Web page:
Dan Kildee visits one of Flint’s many underpopulated neighborhoods.
Flint, Michigan is in trouble. Half the population has skipped town and the remaining residents are surrounded by decrepit, empty homes. Now the town has a solution to fight the blight - bulldoze the dead parts and consolidate the living. Genesee County Treasurer Dan Kildee tells host Steve Curwood how this plan will save Flint and other depressed cities across America.
YOUNG: It’s Living on Earth, I’m Jeff Young.
CURWOOD: And I’m Steve Curwood.
Bigger no longer means better -- at least not for Flint, Michigan. What was a thriving city in the heyday of General Motors is now torn by severe unemployment and abandoned houses. Flint’s population is now half of what it was, and more and more people pack up and leave every day.
With the tax base melting like ice on a hot summer day, Dan Kildee, a lifelong city resident who also is county treasurer, came up with a novel idea - how about organizing the downsizing of Flint in ways that revitalize and green the community? He’s on the line now, so Dan, please, can you take us first for a virtual walk around the North End of Flint—what would we see?
KILDEE: What you’d see is you’d see pockets of really strong neighborhoods—you know, four, five houses or even three or four blocks, maybe five blocks in a row, where everybody’s doing their best and they’re trying and they’re keeping their neighborhood together, and then you’ll run into a street with one or two houses occupied, and maybe four, five or eight or ten abandoned houses, and then a bunch of abandoned lots in between.
And there doesn’t seem to be any real order to it. And so the problem is, the people who live close to that abandonment, they have a life that just isn’t—it’s not fair to them. It’s not fair that they’ve invested their lives and their money in their house, and because of things well beyond their control, they’re surrounded now, really by a lot of ugly property. So that’s really what we’re trying to get at.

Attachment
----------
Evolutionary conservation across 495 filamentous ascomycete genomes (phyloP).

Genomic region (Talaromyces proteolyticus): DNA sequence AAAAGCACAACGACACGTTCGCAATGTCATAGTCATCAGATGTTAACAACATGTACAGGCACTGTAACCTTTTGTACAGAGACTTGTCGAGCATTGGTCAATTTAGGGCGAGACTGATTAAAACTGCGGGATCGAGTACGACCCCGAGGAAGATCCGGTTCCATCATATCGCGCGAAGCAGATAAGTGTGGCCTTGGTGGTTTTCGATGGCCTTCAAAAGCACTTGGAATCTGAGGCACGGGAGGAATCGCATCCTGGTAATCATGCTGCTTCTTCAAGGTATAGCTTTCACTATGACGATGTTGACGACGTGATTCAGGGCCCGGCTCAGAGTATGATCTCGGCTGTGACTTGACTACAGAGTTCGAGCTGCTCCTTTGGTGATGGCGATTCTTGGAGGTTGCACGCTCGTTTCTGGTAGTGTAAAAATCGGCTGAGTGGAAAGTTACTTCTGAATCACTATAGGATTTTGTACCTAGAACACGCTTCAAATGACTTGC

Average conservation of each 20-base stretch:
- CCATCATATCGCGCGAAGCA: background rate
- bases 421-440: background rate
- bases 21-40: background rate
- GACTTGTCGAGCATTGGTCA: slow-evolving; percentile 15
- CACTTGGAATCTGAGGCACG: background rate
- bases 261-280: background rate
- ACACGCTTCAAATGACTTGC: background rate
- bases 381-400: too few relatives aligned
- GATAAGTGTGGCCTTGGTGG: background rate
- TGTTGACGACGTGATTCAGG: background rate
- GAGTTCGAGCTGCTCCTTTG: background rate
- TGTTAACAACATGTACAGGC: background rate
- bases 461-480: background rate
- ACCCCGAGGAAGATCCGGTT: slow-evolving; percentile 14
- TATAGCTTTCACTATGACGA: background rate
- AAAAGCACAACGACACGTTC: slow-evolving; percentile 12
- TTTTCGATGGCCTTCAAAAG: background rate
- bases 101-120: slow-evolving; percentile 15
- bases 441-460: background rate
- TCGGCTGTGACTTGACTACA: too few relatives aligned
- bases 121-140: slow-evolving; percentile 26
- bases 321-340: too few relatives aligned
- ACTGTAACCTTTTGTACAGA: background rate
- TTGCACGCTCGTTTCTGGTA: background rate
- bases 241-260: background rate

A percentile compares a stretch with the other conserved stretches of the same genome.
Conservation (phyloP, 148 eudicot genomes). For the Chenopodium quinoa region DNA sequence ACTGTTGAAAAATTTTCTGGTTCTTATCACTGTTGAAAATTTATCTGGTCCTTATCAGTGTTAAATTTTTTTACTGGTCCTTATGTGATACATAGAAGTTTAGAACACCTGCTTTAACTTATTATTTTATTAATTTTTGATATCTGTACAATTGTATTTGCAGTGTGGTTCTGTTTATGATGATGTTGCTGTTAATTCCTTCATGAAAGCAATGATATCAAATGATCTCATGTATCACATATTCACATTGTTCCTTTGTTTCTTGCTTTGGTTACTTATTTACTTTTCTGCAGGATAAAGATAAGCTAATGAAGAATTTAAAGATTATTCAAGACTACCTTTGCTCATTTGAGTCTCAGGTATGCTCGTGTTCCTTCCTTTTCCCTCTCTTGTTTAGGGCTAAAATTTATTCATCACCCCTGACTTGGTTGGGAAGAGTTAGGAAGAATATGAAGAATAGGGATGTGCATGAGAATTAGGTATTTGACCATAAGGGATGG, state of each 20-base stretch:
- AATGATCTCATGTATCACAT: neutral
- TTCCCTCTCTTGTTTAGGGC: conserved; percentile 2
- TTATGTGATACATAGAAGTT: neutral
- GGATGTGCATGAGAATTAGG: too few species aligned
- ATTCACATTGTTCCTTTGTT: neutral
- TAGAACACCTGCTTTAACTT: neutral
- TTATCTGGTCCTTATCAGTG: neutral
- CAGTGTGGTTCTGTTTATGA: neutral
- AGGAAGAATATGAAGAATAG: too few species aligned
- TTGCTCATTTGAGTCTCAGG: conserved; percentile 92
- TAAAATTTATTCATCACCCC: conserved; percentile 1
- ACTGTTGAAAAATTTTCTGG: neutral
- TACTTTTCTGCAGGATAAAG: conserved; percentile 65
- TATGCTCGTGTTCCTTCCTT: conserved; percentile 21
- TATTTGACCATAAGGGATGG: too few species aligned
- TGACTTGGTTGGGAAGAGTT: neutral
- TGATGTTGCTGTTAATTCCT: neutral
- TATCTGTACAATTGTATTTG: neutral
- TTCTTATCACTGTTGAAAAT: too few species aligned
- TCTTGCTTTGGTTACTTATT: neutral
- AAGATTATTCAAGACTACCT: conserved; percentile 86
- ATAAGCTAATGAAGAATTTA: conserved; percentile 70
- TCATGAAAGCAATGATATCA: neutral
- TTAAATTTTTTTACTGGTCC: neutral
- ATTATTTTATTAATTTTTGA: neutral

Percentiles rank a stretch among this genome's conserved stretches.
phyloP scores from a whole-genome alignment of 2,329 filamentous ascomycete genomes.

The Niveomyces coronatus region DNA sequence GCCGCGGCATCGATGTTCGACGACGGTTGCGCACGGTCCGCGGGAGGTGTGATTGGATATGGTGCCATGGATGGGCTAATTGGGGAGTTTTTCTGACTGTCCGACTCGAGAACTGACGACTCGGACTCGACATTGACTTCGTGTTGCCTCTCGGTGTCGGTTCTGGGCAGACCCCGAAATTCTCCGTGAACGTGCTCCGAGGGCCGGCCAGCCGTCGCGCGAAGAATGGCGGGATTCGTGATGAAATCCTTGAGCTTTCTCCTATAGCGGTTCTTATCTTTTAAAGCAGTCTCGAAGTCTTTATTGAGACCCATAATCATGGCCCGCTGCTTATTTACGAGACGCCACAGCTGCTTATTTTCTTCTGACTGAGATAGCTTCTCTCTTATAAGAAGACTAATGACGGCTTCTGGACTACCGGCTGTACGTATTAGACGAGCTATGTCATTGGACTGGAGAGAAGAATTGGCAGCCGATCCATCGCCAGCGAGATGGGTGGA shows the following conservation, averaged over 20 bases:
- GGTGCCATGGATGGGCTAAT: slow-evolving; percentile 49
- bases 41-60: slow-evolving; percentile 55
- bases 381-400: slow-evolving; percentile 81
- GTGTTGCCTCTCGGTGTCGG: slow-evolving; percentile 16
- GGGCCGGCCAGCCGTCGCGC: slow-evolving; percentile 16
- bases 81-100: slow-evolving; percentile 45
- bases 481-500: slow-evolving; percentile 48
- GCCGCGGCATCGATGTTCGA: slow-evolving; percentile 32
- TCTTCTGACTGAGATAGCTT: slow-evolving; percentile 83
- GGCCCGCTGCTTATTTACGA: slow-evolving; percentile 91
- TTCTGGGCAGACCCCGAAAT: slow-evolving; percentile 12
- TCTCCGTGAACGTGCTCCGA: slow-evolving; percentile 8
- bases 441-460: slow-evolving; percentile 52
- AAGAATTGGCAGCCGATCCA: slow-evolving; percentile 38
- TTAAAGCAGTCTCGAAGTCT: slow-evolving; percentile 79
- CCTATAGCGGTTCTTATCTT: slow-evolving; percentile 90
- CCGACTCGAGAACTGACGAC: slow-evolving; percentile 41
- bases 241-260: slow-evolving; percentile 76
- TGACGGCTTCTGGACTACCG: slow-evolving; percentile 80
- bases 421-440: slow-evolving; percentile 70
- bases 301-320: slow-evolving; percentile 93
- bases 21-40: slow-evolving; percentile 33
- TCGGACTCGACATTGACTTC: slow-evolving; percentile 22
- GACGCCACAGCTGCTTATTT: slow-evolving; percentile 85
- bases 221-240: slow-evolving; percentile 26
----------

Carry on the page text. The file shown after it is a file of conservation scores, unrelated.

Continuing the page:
CURWOOD: So, how do you win over residents? If you look there, at the North End—the North Side of Flint, this is largely a community of color. And you folks who are talking about this, are largely the white governing structure. How have they gotten involved in this planning process today?
KILDEE: When I first started thinking about this, I was a little worried about mentioning this idea of planned shrinkage in certain areas. Let me tell you—the people who live in the neighborhood, they’re way ahead of us. They know it’s more about helping them on their own street, in their own neighborhood. There’s gotta be a high degree of public participation, in a very public planning process, that leads to this ultimate design. That’s one.
Second: not one person should ever lose their house if they don’t want to. One hundred percent voluntary is the only way this can work. So I want them to have a choice: stay where you are and be surrounded by something more beautiful, but it’s a low density environment, it’s not the urban environment or take that value that you have invested in your property and transfer it into a neighborhood that we can sustain, that looks a lot more like the neighborhood maybe that you grew up in.
CURWOOD: I want to visualize this. I mean, if you knock down a house, it just makes a vacant lot. What do you do to rehabilitate this land to make it more attractive?
KILDEE: Well we have a number of things we do. In some cases we simply let the land go back to nature. Nature does wonderful things, takes something that’s ugly and turns it into natural beauty. Sometimes nature needs a little help though. And in those cases we can bring in wildflower seeds, we can bring in trees, we can actually engage the neighbors.